It wasn’t until then that Fairplay officials heard from the county how bad the response rate was, he said.
The company responded by hiring a paid staffer, who started Monday, the day before the commissioners decided to suspend Fairplay’s operations.
Fairplay’s failure to respond to calls also was an issue in 2009, when the county commissioners gave the fire company an ultimatum — accept a paid staffer during daytime hours or face funding cuts and possibly decertification.
The Herald-Mailreported at the time that the fire company agreed to accept the county staffer.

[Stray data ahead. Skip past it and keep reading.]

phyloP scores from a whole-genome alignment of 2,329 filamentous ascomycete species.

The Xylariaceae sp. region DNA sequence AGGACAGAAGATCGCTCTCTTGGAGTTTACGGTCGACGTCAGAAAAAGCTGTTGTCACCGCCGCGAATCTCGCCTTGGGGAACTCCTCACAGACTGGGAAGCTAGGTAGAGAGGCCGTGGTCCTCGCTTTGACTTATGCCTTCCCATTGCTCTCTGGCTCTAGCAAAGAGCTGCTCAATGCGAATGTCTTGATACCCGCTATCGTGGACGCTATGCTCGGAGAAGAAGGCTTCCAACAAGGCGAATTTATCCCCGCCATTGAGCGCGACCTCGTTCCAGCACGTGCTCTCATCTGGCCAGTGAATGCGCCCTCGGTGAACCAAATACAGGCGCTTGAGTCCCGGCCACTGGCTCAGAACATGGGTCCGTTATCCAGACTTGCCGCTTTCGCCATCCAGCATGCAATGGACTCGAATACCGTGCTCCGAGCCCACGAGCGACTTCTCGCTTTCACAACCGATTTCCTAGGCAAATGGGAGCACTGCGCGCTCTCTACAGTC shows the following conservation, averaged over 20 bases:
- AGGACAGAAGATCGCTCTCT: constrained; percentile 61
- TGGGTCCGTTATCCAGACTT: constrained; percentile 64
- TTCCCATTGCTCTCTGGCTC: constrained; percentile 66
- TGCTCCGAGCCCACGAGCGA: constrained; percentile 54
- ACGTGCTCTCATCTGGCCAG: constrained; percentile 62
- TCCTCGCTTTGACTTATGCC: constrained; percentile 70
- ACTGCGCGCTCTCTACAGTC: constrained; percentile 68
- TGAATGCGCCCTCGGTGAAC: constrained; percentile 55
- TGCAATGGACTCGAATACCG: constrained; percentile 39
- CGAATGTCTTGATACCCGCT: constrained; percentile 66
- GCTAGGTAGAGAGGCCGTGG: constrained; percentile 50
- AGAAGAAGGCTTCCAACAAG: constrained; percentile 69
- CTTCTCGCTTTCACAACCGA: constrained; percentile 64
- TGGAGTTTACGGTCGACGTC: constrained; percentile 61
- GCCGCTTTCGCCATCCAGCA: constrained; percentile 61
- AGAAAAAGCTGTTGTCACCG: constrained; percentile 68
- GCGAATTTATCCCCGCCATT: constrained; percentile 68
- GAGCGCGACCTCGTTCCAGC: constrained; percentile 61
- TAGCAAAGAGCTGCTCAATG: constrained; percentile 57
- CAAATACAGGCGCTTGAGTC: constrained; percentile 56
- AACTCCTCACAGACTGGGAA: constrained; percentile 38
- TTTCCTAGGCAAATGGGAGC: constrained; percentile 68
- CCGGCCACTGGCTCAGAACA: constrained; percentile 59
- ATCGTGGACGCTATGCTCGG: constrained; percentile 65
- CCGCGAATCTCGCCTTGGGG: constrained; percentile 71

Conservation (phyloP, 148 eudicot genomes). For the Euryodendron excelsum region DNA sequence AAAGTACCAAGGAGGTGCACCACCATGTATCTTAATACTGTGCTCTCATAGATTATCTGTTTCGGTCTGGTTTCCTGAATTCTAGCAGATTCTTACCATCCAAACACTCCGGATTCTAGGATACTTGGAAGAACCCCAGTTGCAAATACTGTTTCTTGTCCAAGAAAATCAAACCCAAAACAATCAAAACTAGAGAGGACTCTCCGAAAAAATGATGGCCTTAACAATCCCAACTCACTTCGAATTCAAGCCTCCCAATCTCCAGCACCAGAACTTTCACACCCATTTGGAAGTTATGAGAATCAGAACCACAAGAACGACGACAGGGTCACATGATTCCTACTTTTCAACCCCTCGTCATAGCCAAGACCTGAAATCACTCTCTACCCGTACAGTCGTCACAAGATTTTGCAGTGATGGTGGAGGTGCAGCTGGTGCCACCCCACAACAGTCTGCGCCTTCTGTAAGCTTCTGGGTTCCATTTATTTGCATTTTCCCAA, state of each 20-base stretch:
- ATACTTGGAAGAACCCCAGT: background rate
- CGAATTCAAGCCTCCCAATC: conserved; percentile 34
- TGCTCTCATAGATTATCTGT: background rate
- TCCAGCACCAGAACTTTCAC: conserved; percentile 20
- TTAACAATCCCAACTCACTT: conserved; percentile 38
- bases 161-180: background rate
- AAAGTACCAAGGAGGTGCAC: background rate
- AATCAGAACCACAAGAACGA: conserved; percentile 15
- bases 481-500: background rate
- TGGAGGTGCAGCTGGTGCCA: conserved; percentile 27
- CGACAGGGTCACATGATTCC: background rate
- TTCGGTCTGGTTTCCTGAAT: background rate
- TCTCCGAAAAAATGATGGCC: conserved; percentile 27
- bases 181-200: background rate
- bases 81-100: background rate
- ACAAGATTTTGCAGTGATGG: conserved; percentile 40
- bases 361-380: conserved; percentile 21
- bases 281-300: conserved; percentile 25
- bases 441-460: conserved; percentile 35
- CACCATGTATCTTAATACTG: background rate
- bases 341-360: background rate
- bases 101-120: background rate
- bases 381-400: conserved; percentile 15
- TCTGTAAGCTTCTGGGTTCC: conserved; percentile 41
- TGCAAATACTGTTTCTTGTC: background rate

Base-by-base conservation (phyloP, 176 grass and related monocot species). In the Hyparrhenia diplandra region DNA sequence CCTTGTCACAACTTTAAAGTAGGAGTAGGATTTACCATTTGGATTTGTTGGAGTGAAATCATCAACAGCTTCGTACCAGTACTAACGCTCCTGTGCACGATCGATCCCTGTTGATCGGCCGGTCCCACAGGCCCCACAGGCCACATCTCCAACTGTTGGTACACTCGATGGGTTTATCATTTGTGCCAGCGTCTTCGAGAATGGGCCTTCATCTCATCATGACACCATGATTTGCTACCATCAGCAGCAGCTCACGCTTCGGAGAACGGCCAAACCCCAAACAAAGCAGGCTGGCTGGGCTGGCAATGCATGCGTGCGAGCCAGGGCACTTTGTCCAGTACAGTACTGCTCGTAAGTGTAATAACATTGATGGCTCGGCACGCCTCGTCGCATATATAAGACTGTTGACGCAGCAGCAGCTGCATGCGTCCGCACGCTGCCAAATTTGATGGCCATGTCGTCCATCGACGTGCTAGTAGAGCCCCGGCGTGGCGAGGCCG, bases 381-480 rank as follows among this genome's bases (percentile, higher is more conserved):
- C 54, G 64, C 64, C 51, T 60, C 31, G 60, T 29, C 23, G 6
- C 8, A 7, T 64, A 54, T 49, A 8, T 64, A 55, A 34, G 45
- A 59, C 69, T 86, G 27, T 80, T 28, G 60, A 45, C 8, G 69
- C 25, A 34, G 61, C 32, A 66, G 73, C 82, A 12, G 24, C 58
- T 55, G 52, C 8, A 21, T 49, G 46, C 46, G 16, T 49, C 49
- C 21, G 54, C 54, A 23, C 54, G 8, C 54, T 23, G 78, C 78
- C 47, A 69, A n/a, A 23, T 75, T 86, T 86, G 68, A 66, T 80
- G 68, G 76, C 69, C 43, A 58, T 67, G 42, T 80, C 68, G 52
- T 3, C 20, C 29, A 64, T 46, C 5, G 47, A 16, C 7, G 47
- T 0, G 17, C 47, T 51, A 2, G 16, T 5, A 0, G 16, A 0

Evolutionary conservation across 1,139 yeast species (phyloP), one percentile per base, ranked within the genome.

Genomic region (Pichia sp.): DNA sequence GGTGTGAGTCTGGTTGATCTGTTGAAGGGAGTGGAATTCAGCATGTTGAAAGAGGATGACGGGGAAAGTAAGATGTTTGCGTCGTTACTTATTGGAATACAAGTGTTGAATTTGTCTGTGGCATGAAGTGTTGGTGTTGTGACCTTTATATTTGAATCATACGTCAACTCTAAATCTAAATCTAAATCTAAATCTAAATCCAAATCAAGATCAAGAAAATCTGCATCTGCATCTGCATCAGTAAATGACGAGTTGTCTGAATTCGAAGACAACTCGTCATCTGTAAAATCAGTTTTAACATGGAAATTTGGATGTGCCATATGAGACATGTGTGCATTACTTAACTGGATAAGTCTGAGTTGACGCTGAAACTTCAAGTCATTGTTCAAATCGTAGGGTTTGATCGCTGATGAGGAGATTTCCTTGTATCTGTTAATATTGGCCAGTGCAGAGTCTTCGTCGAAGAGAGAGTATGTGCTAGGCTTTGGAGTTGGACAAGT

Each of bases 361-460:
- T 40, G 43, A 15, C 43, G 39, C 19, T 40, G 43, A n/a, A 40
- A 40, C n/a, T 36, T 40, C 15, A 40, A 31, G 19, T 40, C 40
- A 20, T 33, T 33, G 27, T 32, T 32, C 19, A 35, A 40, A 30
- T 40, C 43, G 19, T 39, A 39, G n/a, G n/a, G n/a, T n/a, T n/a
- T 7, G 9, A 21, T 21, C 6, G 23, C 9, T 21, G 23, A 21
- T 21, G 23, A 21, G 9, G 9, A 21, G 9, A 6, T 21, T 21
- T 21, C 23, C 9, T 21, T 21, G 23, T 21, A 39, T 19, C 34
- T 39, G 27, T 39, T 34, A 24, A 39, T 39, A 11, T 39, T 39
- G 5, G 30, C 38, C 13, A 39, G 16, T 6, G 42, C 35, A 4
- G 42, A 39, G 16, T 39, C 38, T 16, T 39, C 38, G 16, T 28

But Moncrief said he doesn’t think that arrangement lasted long.
The recent hiring of a paid staffer was at the fire company’s expense, Hill said.
Other local volunteer companies also have turned to paid help.
Four years ago, The First Hose Co. of Boonsboro received a grant to hire a paid driver, Chief Oley Griffith said.
The grant covered 100 percent of the costs the first year, 75 percent the next, 50 percent the next and 25 percent in the fourth year.
This year, with the grant finished, Boonsboro decided to keep paying for the driver on its own. Griffith said the hours have changed, though — from five 12-hour days to six 10-hour days.
In Fairplay’s absence, Boonsboro, Williamsport, Sharpsburg and Funkstown are expected to fill the gap.
Those companies have been responding to Fairplay calls under a “dual dispatch” system the past few months, fire officials said.
Boonsboro will do more as long as it’s needed, Griffith said, adding about Fairplay, “I hope they get back on their feet.”